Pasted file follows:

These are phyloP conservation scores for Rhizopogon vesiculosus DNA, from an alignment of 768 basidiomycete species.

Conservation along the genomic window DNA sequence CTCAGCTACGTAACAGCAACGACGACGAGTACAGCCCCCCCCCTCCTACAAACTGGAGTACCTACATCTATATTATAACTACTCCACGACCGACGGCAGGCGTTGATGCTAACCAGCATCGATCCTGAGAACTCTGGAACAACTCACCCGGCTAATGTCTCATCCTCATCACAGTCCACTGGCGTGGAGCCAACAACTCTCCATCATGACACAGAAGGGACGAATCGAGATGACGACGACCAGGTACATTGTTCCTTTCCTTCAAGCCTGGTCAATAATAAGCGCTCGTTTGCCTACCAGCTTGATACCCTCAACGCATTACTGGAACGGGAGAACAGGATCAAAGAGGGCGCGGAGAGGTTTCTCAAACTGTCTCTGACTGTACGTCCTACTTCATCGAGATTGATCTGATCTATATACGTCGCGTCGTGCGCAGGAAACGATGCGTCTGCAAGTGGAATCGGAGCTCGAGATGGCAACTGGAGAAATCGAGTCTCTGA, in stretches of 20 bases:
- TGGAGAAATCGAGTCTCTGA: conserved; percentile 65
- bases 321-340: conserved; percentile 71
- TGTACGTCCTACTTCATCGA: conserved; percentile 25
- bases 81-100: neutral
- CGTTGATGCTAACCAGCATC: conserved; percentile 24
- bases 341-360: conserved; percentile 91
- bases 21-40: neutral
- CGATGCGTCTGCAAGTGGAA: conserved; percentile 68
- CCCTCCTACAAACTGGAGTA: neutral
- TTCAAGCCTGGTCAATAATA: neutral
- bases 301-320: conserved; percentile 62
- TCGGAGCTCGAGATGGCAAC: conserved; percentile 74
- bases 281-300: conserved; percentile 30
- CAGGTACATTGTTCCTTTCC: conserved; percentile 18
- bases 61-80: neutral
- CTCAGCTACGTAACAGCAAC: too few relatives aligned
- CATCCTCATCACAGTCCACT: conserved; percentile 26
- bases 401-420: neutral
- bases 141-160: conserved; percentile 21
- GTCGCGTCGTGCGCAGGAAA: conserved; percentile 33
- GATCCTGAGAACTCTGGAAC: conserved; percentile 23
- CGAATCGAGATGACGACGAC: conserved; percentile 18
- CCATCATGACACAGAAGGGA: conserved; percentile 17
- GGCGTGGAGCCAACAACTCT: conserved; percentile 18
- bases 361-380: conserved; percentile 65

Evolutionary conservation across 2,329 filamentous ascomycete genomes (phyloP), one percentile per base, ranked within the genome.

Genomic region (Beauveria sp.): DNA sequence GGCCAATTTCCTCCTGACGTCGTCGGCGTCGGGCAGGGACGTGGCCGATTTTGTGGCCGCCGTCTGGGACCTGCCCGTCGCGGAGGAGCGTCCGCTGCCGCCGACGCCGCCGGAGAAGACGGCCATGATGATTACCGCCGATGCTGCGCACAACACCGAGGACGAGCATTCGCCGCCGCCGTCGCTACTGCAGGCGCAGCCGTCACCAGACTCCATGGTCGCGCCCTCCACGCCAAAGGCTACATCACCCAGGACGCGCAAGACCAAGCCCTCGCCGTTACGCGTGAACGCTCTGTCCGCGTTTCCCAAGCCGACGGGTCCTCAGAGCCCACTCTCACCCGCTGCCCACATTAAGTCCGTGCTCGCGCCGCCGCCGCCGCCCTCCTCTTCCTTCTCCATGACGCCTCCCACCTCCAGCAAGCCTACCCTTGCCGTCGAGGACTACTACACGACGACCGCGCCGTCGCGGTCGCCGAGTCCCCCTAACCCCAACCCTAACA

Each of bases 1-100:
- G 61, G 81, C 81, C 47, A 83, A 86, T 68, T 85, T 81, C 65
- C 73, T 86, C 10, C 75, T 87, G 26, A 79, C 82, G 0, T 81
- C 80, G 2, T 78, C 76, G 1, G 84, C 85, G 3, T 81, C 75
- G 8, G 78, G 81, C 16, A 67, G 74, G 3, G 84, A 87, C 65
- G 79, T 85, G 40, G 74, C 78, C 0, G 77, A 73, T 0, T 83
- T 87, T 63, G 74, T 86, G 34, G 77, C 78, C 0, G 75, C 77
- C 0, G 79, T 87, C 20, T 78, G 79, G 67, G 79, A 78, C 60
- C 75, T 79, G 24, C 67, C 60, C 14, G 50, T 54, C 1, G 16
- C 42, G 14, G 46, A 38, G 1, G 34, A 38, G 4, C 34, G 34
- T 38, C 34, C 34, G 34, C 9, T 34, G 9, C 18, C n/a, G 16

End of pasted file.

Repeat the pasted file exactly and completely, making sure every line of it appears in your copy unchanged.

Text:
These are phyloP conservation scores for Rhizopogon vesiculosus DNA, from an alignment of 768 basidiomycete species.

Conservation along the genomic window DNA sequence CTCAGCTACGTAACAGCAACGACGACGAGTACAGCCCCCCCCCTCCTACAAACTGGAGTACCTACATCTATATTATAACTACTCCACGACCGACGGCAGGCGTTGATGCTAACCAGCATCGATCCTGAGAACTCTGGAACAACTCACCCGGCTAATGTCTCATCCTCATCACAGTCCACTGGCGTGGAGCCAACAACTCTCCATCATGACACAGAAGGGACGAATCGAGATGACGACGACCAGGTACATTGTTCCTTTCCTTCAAGCCTGGTCAATAATAAGCGCTCGTTTGCCTACCAGCTTGATACCCTCAACGCATTACTGGAACGGGAGAACAGGATCAAAGAGGGCGCGGAGAGGTTTCTCAAACTGTCTCTGACTGTACGTCCTACTTCATCGAGATTGATCTGATCTATATACGTCGCGTCGTGCGCAGGAAACGATGCGTCTGCAAGTGGAATCGGAGCTCGAGATGGCAACTGGAGAAATCGAGTCTCTGA, in stretches of 20 bases:
- TGGAGAAATCGAGTCTCTGA: conserved; percentile 65
- bases 321-340: conserved; percentile 71
- TGTACGTCCTACTTCATCGA: conserved; percentile 25
- bases 81-100: neutral
- CGTTGATGCTAACCAGCATC: conserved; percentile 24
- bases 341-360: conserved; percentile 91
- bases 21-40: neutral
- CGATGCGTCTGCAAGTGGAA: conserved; percentile 68
- CCCTCCTACAAACTGGAGTA: neutral
- TTCAAGCCTGGTCAATAATA: neutral
- bases 301-320: conserved; percentile 62
- TCGGAGCTCGAGATGGCAAC: conserved; percentile 74
- bases 281-300: conserved; percentile 30
- CAGGTACATTGTTCCTTTCC: conserved; percentile 18
- bases 61-80: neutral
- CTCAGCTACGTAACAGCAAC: too few relatives aligned
- CATCCTCATCACAGTCCACT: conserved; percentile 26
- bases 401-420: neutral
- bases 141-160: conserved; percentile 21
- GTCGCGTCGTGCGCAGGAAA: conserved; percentile 33
- GATCCTGAGAACTCTGGAAC: conserved; percentile 23
- CGAATCGAGATGACGACGAC: conserved; percentile 18
- CCATCATGACACAGAAGGGA: conserved; percentile 17
- GGCGTGGAGCCAACAACTCT: conserved; percentile 18
- bases 361-380: conserved; percentile 65

Evolutionary conservation across 2,329 filamentous ascomycete genomes (phyloP), one percentile per base, ranked within the genome.

Genomic region (Beauveria sp.): DNA sequence GGCCAATTTCCTCCTGACGTCGTCGGCGTCGGGCAGGGACGTGGCCGATTTTGTGGCCGCCGTCTGGGACCTGCCCGTCGCGGAGGAGCGTCCGCTGCCGCCGACGCCGCCGGAGAAGACGGCCATGATGATTACCGCCGATGCTGCGCACAACACCGAGGACGAGCATTCGCCGCCGCCGTCGCTACTGCAGGCGCAGCCGTCACCAGACTCCATGGTCGCGCCCTCCACGCCAAAGGCTACATCACCCAGGACGCGCAAGACCAAGCCCTCGCCGTTACGCGTGAACGCTCTGTCCGCGTTTCCCAAGCCGACGGGTCCTCAGAGCCCACTCTCACCCGCTGCCCACATTAAGTCCGTGCTCGCGCCGCCGCCGCCGCCCTCCTCTTCCTTCTCCATGACGCCTCCCACCTCCAGCAAGCCTACCCTTGCCGTCGAGGACTACTACACGACGACCGCGCCGTCGCGGTCGCCGAGTCCCCCTAACCCCAACCCTAACA

Each of bases 1-100:
- G 61, G 81, C 81, C 47, A 83, A 86, T 68, T 85, T 81, C 65
- C 73, T 86, C 10, C 75, T 87, G 26, A 79, C 82, G 0, T 81
- C 80, G 2, T 78, C 76, G 1, G 84, C 85, G 3, T 81, C 75
- G 8, G 78, G 81, C 16, A 67, G 74, G 3, G 84, A 87, C 65
- G 79, T 85, G 40, G 74, C 78, C 0, G 77, A 73, T 0, T 83
- T 87, T 63, G 74, T 86, G 34, G 77, C 78, C 0, G 75, C 77
- C 0, G 79, T 87, C 20, T 78, G 79, G 67, G 79, A 78, C 60
- C 75, T 79, G 24, C 67, C 60, C 14, G 50, T 54, C 1, G 16
- C 42, G 14, G 46, A 38, G 1, G 34, A 38, G 4, C 34, G 34
- T 38, C 34, C 34, G 34, C 9, T 34, G 9, C 18, C n/a, G 16